When a Canadian soldier in Afghanistan detonates landmines – like the young sapper Kip who dismantled bombs in academy award winner ‘The English Patient’ – it’s a tug between life and death. A tiny mistake could mean instant death.
‘The English Patient’ is set in the time of the Second World War. Back then, to defuse a bomb, combatants relied on pliers, and their ability to recall classroom lessons, to nip the right wire.
Thankfully in present times, the technology used by our men and women overseas is a tad more sophisticated.
Today, a Canadian soldier in Afghanistan tackling a landmine would be able to turn on a ‘ruggedized’ personal digital assistant (R-PDA), and browse through an electronic training manual, which contains – not just words – but a 3D image of the landmine.
He or she would then be able to view and interact with the simulated “landmine” on the PDA from different angles – even viewing its internal components – before making a move.
Soldiers in Afghanistan may encounter up to 70 different types of mines. All are lethal, including the ones mounted on stakes 20-30 cm above the ground, and can be set off by a trip wire hidden on ground. Having information in advance on their PDAs gives soldiers an idea of what they may encounter, said Tom Stewart, master warrant officer, Canadian forces J3 engineer operations.
Benefits of simulation technology have reached our soldiers thanks to an alliance between the Department of National Defense (DND) and Vancouver-based Ngrain, a provider of interactive 3D training software.
Information soldiers can access on their PDAs includes the Canadian Forces Landmine Database (CFLD). It contains information on landmines found around the world, along with a detailed description of their features, appearance, locations and how to dispose of them.
That’s a tremendous amount of information right in the pocket of the soldier – information that increases his or her effectiveness in dealing with landmines, said Stewart.
He says placing the CFLD on the PDA has opened the door to loading many other databases onto the device. In addition, as the landmine database has been designed to be easily updated, information on new mines can be added and existing records can be amended as necessary.
On the ground, soldiers access information through “knowledge objects”, said Paul Lindahl, president and CEO of Ngrain. A knowledge object is an interactive 3D model or scene that visually communicates information about the equipment, machinery or assembly it represents.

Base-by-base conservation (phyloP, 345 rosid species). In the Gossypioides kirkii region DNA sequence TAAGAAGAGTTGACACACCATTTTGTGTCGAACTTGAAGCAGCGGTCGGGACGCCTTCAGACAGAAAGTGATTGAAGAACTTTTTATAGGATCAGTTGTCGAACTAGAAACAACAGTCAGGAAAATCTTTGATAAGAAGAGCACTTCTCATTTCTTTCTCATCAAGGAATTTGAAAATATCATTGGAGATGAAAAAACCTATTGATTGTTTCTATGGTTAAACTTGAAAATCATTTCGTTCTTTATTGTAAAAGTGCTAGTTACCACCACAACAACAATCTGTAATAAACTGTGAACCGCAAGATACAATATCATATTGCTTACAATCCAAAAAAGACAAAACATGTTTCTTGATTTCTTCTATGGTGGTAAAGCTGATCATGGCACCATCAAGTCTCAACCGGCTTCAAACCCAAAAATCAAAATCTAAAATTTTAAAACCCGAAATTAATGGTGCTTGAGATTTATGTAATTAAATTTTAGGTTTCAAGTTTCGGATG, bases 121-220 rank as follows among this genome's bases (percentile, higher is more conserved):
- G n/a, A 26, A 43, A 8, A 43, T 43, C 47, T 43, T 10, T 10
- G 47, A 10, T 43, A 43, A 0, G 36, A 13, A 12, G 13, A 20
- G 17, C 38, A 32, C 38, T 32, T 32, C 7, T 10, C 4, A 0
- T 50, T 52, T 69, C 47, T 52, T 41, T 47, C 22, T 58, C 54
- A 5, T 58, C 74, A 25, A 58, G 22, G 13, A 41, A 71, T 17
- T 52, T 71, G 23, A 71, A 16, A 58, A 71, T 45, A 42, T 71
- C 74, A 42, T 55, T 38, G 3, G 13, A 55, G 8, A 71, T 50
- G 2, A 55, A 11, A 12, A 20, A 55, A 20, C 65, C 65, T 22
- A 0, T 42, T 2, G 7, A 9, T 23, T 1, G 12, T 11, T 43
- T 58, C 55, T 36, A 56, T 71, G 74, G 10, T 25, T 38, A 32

Ngrain develops 3D knowledge objects from the military training manual. By clicking on a knowledge object on their PDA, soldiers get all the information they want, said Lindahl.
For instance, he said, a soldier in Afghanistan has to assemble a satellite dish used in communication. The dish comes in three suitcases. If the soldier has never witnessed the dish being assembled before, he or she can quickly refer to a 3D training manual on a PDA – clicking on the knowledge object that has information on satellite dishes. That click provides access to a wealth of information in the form of animated designs, hyperlinks and additional reference material.
“Setting up 3D knowledge objects is easy,” said Lindahl. They are created by subject-matter experts who are military trainers using an Ngrain product called Producer. “Our experience has been most subject-matter experts are not familiar with 3D. So there is no programming or scripting involved in setting up knowledge objects. If you can operate Microsoft Office products, you can use Ngrain Producer.”
Once these objects are set-up, they can be inserted into courseware. Much like Acrobat Reader or a Flash player, this is a “viewing” technology, said Lindahl.
He said most soldiers fighting overseas belong to the video games generation. “They are used to computers and an interactive approach to learning. So if they are taught in 3D, they immediately absorb that information.
He said Canadian soldiers have been using knowledge objects and 3D training on their laptops for four years now. With the new contract, they will be able to access knowledge objects on their PDAs. This access, he says, “saves 40 per cent of the total time” that would normally be spent looking for such information in other places.